Position: Associate Professor of Information Sciences and Technology
Hometown: Taegu, Korea
Favorite thing about IST: Colleagues with diverse backgrounds and expertise.
Favorite thing about Penn State: Mixture of the relaxed college town living as well as world-class research-intensive institution.
Most memorable Penn State moment: When we beat Ohio State in football in 2016.
Favorite Creamery flavor: Peachy Paterno
Dongwon Lee’s research is focused on problems at the intersection between data science and cybersecurity. He collects large amounts of data to unearth patterns that could be helpful to model security issues and uses data science and machine learning methods to build automatic detection mechanisms to find cyber frauds or fake news.
Making a global impact
Fake news, or deliberate misinformation, has become widespread on social media and online platforms. Lee’s team is studying the computational ways to detect fake news and the human factors that surround it.
“Since 2016, we’ve seen a lot of buzzwords surrounding fake news, and this has become quite a big issue. And now it has gotten to the point that it is undermining our democratic system and causing severe disruptions in society. It used to be that when someone read something in the newspaper, they knew it to be true. Now that is no longer the case—seeing is not believing anymore. At IST we are only looking at a small subset of the problem, but nationwide we have many researchers working on this problem together. Once we come up with better solutions to detect and mitigate the problem of fake news, we will be able to help maintain the ecosystem of trust.”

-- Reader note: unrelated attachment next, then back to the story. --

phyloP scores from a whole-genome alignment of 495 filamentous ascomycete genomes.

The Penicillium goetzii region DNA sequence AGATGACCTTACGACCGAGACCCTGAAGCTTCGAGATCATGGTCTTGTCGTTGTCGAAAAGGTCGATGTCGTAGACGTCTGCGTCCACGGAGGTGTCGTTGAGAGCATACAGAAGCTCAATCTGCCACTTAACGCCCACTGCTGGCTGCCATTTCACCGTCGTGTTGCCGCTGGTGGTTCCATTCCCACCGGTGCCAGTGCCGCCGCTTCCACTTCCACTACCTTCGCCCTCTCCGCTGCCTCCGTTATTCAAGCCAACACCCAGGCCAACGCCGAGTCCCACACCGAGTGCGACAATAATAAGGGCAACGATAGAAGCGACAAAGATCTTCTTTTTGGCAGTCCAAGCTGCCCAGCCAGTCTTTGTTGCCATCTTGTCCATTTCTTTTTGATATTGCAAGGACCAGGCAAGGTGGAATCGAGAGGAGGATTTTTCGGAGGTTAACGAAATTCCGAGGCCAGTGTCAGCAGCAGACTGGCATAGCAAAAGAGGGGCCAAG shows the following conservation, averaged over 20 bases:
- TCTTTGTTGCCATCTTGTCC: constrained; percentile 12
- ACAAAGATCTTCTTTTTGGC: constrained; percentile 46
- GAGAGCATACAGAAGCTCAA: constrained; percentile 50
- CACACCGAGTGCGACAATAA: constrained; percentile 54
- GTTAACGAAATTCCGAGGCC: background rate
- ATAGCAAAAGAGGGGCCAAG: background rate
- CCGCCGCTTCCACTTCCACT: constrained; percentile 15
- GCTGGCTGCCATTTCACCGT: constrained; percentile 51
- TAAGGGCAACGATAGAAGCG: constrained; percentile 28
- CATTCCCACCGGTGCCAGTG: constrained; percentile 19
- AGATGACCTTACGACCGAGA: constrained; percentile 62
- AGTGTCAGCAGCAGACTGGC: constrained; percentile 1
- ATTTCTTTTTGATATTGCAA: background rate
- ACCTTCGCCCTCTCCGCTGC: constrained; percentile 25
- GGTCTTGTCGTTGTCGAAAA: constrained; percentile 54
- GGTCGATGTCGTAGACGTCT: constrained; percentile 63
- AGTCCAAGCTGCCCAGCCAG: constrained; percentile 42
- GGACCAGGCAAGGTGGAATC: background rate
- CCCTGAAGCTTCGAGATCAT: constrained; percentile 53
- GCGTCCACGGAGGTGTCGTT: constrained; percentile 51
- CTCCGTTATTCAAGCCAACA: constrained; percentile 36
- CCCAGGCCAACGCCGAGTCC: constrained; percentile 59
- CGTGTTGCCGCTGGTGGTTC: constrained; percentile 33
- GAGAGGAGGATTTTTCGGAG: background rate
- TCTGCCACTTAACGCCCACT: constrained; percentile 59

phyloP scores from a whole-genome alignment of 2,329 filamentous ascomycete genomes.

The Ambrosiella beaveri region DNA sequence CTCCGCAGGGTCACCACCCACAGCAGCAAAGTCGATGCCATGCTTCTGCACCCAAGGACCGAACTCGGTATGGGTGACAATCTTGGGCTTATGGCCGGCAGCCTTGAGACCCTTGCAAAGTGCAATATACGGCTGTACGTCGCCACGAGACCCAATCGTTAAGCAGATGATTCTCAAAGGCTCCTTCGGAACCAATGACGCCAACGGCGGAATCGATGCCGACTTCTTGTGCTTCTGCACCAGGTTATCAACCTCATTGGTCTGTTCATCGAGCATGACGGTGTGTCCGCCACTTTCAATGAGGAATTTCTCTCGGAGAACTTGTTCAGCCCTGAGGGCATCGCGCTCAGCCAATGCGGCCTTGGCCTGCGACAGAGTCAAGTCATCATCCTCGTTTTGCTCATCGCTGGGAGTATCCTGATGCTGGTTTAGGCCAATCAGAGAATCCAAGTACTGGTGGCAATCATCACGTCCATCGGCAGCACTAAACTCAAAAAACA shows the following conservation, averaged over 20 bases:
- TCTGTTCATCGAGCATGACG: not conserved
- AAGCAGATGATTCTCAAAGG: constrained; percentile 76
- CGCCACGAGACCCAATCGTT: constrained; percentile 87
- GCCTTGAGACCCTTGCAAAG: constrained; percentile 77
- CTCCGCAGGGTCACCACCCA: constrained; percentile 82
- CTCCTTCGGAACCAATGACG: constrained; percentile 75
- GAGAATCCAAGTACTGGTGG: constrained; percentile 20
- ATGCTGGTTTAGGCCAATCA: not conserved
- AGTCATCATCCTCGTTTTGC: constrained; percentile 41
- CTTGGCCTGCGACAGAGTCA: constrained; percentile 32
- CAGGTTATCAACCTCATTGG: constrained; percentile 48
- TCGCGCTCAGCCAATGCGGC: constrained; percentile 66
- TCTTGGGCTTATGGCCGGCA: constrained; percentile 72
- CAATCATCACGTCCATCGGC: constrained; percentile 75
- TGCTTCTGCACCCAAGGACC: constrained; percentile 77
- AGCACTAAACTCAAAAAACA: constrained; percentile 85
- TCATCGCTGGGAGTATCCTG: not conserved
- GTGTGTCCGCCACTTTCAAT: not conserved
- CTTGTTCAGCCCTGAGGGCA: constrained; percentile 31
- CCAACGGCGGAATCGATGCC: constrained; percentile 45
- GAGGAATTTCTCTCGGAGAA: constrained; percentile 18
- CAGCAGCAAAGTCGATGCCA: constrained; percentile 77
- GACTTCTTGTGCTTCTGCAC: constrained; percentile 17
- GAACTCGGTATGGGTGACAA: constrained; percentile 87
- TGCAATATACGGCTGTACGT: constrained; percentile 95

Working together to solve big problems
Lee said that some of society’s biggest and most technically challenging problems can’t be solved by a single discipline. The College of IST and Penn State provide him with opportunities for interdisciplinary collaboration with experts both within the University and at institutions around the world.
“Certain research problems have gotten so complicated that multiple diverse facets of expertise are needed. In my current projects, for instance, I’m in collaboration with individuals in the Bellisario College of Communications and with an expert in the College of IST who has a psychology background. Those collaborations will help me solve a bigger problem than I could not otherwise solve on my own.”
Guiding the next generation
In addition to advancing his research, educational programs and workforce development are Lee's other key interests. Currently he oversees the college's Scholarship for Service program, which is funded through the National Science Foundation in collaboration with the Department of Homeland Security and the Office of Personnel Management. The program offers full tuition and a stipend to talented students in exchange for service in the federal cybersecurity workforce.
“This is quite a prestigious and competitive program, through which I’ve been able to recruit and train many bright Penn State students. Some of them obviously know about the career trajectory to the cybersecurity profession, but others with backgrounds like political science or psychology have gone into cybersecurity thanks to this program. They got involved, they got trained, and now they have new expertise that they can contribute to the nation.”